If the level remains raised, or is significantly raised, this should lead to a thorough re-evaluation of the clinical symptoms and some further investigations to try and find the cause.

    I assume from what you are saying that consideration has been given to conditions that are sometimes misdiagnosed as ME/CFS, and which do cause an elevation of the CRP level - lupus/SLE for example.

    Where the CRP level remains persistently and significantly raised, and a GP cannot find a satisfactory explanation, referral to a hospital specialist will probably be necessary.

    The use of ESR and CRP tests in ME/CFS are described in the Investigation section of the MEA purple booklet:
    MEA purple booklet: http://www.meassociation.org.uk/?p=4038

    More detailed information on the CRP test here:
    http://labtestsonline.org.uk/understanding/analytes/crp/tab/test/

    More info on ESR test here:
    http://labtestsonline.org.uk/understanding/analytes/esr/tab/test/

    Dr Charles Shepherd
    Hon Medical Adviser MEA
     
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  12. Katyw

    Katyw

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    Thank you for your reply @Jonathan Edwards

    I agree and feel that this level of CRP is too high. Especially because my main symptoms are not fatigue. I feel severe malaise, pain, chills, heart and eye problems. I keep getting shrugged off and don't know what to do. My father has reactive arthritis but I don't seem to have the same symptoms.

    Thanks for your reply @charles shepherd I have had constant high CRP and ESR since being ill (3.5 years also) I have since developed issues with my heart, eyes and skin. I don't suffer with fatigue I just feel poorly. I was sent to rheumatologists and immunologist (once) at the start of my illness but they only tested basic things. I think the issue is, the GP doesn't know who to refer me to. Also, because I've been given the diagnosis of ME I have just been told to stay at home and rest. My symptoms are not consistent with ME and I don't feel fatigued. I don't know where to turn next.
     
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  13. charles shepherd

    charles shepherd Senior Member

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    From what you say, I feel that your concerns and queries about both diagnosis and management are fully justified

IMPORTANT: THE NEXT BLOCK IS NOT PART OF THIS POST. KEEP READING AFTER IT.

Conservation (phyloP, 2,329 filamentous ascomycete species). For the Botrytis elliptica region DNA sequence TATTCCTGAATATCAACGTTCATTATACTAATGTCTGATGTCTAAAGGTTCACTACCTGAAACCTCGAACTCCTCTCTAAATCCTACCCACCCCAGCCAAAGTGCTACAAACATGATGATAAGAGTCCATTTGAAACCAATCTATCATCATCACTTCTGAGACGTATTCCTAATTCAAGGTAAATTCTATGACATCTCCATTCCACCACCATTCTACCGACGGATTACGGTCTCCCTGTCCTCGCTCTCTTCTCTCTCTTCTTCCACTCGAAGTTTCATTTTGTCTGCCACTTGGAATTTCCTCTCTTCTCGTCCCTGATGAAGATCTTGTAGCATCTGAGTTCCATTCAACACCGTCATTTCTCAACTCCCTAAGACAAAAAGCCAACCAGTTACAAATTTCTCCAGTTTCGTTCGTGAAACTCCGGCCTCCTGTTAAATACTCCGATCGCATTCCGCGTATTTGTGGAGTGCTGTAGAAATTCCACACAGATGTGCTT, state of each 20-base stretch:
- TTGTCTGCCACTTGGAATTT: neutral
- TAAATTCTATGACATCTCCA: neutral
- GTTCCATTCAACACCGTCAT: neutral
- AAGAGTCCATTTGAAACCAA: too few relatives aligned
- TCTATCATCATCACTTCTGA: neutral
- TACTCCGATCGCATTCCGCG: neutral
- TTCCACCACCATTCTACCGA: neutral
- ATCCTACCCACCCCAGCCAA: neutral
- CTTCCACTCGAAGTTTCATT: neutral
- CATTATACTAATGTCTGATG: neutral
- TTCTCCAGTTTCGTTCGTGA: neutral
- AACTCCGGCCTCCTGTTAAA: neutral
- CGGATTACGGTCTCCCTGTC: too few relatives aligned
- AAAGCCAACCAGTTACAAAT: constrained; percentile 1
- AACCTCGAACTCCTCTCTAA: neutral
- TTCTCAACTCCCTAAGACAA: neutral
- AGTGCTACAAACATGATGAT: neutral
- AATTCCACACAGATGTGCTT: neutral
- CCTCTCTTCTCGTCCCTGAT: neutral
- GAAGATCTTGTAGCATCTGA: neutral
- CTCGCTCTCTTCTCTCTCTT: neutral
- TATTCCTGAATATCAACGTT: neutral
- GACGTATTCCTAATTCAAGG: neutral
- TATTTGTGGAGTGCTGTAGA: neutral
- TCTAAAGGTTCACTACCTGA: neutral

So I think it would be helpful if you could get your GP to refer you to a specialist who knows about both ME/CFS and immunology - unfortunately, there aren't many of them!

    You don't say where you live but if you are in Southern England I would suggest that you see if you could get a GP referral to see Dr Amolak Bansal (Immunologist at St Helier Hospital in Surrey)

    There is an NHS ME/CFS service at St Helier but Dr Bansal also sees private patients

    Dr Bansal is very kind and very thorough…….

    Dr Charles Shepherd
     
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  14. Mtb1966

    Mtb1966

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    Hi @Katyw

    I noticed some similarities between your results and mine. Like you I'm searching for answers but thought it might be useful to compare notes at least.

    My ALT was fine in tests 2013-2015 but became elevated (59) last summer and subsequently rose to 73. This coincided with taking antivirals, valtrex preceded by a period taking olive leaf extract. I understand valtrex is similar to acyclovir so its possible this could explain the ALT. I stopped taking the valtrex in December and my repeat test in February showed ALT lower at 59. My liver ultrasound was also normal and other liver related blood tests showed no issues. That said I often feel my liver is enlarged. A few years back an acupuncturist said it felt hard, doctors though don't seem to want to actually touch patients.

    My CRP has been normal apart from a test in 2014 when it was 13 and ALP was also elevated. No explanation was offerred as they returned to normal but I have long suspected EBV re-activation as the cause of my permanently active immune system.
    Have you been tested for EBV or CMV?

    One constant in my tests which also applies to you is high serum iGa (6.11-7.27) across 5 tests spanning 3 years. This is supposedly an indicator of chronic infection but they haven't found one and my immunologist ruled out auto-immune diseases. If it simply indicates an immune system "stuck on" I don't get why a significant number of other ME sufferers don't also report this.

    Hang in there, I hope you get some answers soon.

    M